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preventive care Preventive Care

Keep your health on track with recommended screenings and exams.


One of the most important things you can do for your health is to schedule regular checkups with your Primary Care Provider (PCP).

Use these preventive care guidelines to help keep you and your family on the road to good health. Bring the schedules to your next checkup or office visit, and discuss them with your physician.

Frequently Asked Questions

What are the health maintenance guidelines?
The guidelines list the types of care screenings and exams needed for your particular age and gender.

  • For infants and young children, the guidelines focus on physical and mental development, immunizations, nutrition, and safety.
  • For children and young adults, the focus is on maintaining or developing healthy lifestyle habits and eliminating high-risk behaviors.
  • For adults, the focus continues to be on eliminating high-risk behaviors, however, screening for chronic and/or life-threatening disease becomes more important.

Does my health insurance cover these preventive care exams?

The health care reform Affordable Care Act (ACA) requires that plans begin providing benefits for preventive services with no member cost share, such as copayments, deductibles, and coinsurance, when services are performed by in-network providers. However, some plans are not required to comply with this mandate.


If your contract is affected by this change, Wellmark will provide first-dollar coverage for covered preventive services performed by in-network providers. Claims for preventive services from out-of-network providers will process using the benefits specified in your benefits policy or coverage manual, and will continue to apply member cost-sharing amounts.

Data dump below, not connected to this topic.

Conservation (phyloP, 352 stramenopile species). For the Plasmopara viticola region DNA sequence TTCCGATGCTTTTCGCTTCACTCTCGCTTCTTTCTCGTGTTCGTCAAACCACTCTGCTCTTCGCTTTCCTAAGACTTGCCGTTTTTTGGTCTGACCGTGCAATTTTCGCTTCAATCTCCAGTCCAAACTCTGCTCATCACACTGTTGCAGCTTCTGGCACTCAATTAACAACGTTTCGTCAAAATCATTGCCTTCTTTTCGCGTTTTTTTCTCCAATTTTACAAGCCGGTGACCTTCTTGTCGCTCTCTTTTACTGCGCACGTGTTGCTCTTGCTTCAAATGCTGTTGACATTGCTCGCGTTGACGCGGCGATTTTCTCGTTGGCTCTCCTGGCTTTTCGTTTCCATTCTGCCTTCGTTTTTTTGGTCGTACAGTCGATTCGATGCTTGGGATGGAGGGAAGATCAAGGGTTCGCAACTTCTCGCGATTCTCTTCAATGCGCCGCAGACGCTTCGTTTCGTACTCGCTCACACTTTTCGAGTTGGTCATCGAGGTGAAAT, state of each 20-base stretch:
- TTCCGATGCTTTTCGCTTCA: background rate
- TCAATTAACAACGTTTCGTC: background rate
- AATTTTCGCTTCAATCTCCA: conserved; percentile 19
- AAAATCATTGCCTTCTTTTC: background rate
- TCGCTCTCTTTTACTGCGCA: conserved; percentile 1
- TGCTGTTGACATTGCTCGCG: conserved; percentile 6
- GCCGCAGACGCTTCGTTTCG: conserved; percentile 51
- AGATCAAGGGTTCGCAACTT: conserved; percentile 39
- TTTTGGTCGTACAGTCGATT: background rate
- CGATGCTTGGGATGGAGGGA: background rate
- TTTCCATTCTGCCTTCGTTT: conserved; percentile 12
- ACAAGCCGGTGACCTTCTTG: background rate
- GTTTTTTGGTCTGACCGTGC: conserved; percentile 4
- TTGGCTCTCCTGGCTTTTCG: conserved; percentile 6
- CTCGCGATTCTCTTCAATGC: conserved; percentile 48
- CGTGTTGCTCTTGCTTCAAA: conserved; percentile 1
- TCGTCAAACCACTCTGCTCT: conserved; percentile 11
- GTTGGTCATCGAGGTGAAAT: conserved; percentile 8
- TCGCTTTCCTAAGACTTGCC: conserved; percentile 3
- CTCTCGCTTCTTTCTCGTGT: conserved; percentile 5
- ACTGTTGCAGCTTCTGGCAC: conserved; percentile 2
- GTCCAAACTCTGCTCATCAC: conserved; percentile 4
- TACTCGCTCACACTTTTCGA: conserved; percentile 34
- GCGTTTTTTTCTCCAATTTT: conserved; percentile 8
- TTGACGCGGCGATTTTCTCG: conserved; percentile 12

The change will become effective in stages over the next several months, depending on your health plan. For more details about your preventive benefits, contact Customer Service at the number on your identification card.


What is a health maintenance exam (HME)?
A health maintenance exam is what was commonly known as a "routine" or "annual" physical. You might have heard to have an "annual physical". Your health benefits, however, do not necessarily cover "annual" physicals. Instead, your benefits cover periodic health maintenance exams.


How is the frequency of health maintenance exams determined?
Our guidelines are based on recommendations from the American Academy of Pediatrics, The American Academy of Family Practice, the American College of Obstetrics and Gynecology, and the Center for Disease Control, among others.


Wellmark's guidelines are reviewed annually. We provide benefits for health maintenance exams at timeframes that are considered most appropriate given your age and gender.


What is the difference between a health maintenance exam and a well-female exam?
A health maintenance exam is a complete physical, including:

  • Health history
  • A review of all health and lifestyle risk factors
  • An exam of all systems including cardiovascular, respiratory, neurological, musculoskeletal, reproductive and behavioral
  • Laboratory studies appropriate for age, risk and sex
  • Discussion of recommended lifestyle changes.

These exams are recommended every five years from ages 18-39, every 2-3 years from ages 40-49, and every 1-2 years for ages 50 and over.


Well-female exams are far less extensive, limited essentially to pelvic and Pap tests, as well as your clinical breast exam. Well-female exams can be performed by your primary care provider or selected Plan OB/GYN provider.


How often should I have a well-female exam?
Well-female exams are recommended for women 18 and over. Sexually active women should have well-female exams every 1-3 years. Discuss the interval that's appropriate for you with your physician.


What if my child has already had his or her health maintenance exam this year, but is now required to have a sports physical for school?
Since your child already had a health maintenance exam, it is usually not necessary to also have a separate sports physical. In this case, have your provider complete the school's physical form, and use the date of the previous physical examination. This should be acceptable documentation for the school's purposes.


If there is a range recommended for an exam, how often should I schedule the exam?
Where there is a range, such as 1-2 years, talk to your physician about how often you need to have the exam.


What if my provider recommends that I have these exams more frequently?
In most cases, your benefits provide coverage for an exam to be performed once per benefit period.


If the reason for a more frequent exam schedule is due to an underlying chronic disease, benefits would apply. However, if your physician just wants you to have health maintenance exams at a more frequent rate than once per benefit period, the additional exams are not a covered benefit.

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